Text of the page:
Innate and adaptive immune responses are associated with hypertension and hypertension-induced CVD through at least three mechanisms: central nervous system stimulation cytokine generation and renal impairment. This includes salt-sensitive hypertension with dysregulation of both CD4+ and CD8+ lymphocytes increased inflammation because of T cell imbalance and chronic leukocytosis with increased neutrophils and lymphocytes that are decreased. Leukocytosis, especially neutrophils and decreased lymphocyte count raise BP in Blacks by. Macrophages and invade the wall, trigger TLRs, various subtypes govern BP and cause autoimmune vascular damage. Angiotensin II activates immune cells (T cells, macrophages and dendritic cells) and promotes cell infiltration into target organs. CD4+ T lymphocytes express AT1R and PPAR gamma receptors, and release TNF-?, interferon and interleukins inside the vascular wall when triggered (Figure 5). May play a role in the genesis of hypertension brought on by Angiotensin II. Patients have higher TLR 4 mRNA in monocytes in comparison to normal. Intensive decrease in BP to systolic BP (SBP) less than 130 mmHg vs SBP to just 140 mmHg reduces the TLR 4 longer. A-II activates the TLR expression resulting in inflammation and activation of the innate immune system. When TLR 4 is triggered there is downstream macrophage activation, increase metalloproteinase 9, migration, vascular remodeling, collagen accumulation in LVH the gut and cardiac fibrosis. The autonomic nervous system is essential in either increasing or decreasing inflammation and immune dysfunction. Efferent cholinergic pathways through the nerve innervate the spleen, nicotine acetylcholine receptor subunits and cytokine producing immune cells to BP and affect vasoconstriction. Nearby CNS inflammation or ischemia may mediate vascular hypertension and inflammation.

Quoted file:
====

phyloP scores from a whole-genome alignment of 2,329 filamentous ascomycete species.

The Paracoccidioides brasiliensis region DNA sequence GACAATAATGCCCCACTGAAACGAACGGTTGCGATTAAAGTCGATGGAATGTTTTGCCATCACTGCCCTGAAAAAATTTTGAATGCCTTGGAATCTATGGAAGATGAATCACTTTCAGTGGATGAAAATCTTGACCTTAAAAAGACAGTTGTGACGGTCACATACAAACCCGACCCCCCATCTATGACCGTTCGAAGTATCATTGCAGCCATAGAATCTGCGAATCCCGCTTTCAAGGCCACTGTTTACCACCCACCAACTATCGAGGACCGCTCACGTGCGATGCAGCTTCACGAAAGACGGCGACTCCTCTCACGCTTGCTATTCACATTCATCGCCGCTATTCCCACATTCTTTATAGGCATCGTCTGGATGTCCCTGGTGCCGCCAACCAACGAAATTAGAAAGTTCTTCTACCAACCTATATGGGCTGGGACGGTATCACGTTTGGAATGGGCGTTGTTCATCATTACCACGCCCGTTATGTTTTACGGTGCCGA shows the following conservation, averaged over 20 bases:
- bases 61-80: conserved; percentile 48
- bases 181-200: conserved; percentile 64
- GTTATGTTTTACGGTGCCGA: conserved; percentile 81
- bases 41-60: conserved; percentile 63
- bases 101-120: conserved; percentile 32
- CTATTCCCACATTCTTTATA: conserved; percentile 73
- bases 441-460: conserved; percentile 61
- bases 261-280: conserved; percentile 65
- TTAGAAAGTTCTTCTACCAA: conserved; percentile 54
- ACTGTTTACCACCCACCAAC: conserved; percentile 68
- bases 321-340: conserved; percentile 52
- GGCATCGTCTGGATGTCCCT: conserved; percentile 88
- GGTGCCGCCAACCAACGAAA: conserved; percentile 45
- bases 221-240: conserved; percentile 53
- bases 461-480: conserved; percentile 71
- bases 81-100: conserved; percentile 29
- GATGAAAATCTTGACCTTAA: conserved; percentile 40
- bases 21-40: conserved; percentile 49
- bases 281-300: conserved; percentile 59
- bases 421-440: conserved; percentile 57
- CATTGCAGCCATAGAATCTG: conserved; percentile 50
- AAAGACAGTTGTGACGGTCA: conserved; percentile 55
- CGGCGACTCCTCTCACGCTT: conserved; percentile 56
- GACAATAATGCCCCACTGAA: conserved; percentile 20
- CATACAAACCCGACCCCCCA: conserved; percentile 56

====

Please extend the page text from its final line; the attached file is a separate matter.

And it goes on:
Aldosterone is correlated with increased adaptive immunity and autoimmune responses with CD4+ T cell activation and Th 17 polarization with improved IL 17, TGF-? and TNF-? which modulate over 30 inflammatory genes. Serum aldosterone is also an independent risk factor for CVD and CHD via non-hemodynamic effects as well as through increased BP. Blockade of receptors in brain, the heart, blood vessels and immune cells reduces CV danger even with the persistence of hypertension.
In conclusion, cardiovascular disease and hypertension have been associated with numerous issues, however, oxidative stress, inflammation and autoimmune dysfunction have been regarded as the most prevalent causes behind cardiovascular disease and hypertension. Oxidative stress, defined as a disturbance in the balance between the production of reactive oxygen species (free radicals) and antioxidant defenses, inflammation and autoimmune dysfunction, occurs when the body’s immune system attacks and destroys healthy body tissue by mistake. Cardiovascular disease and hypertension is an indication of cardiovascular issues which should be addressed by a healthcare professional.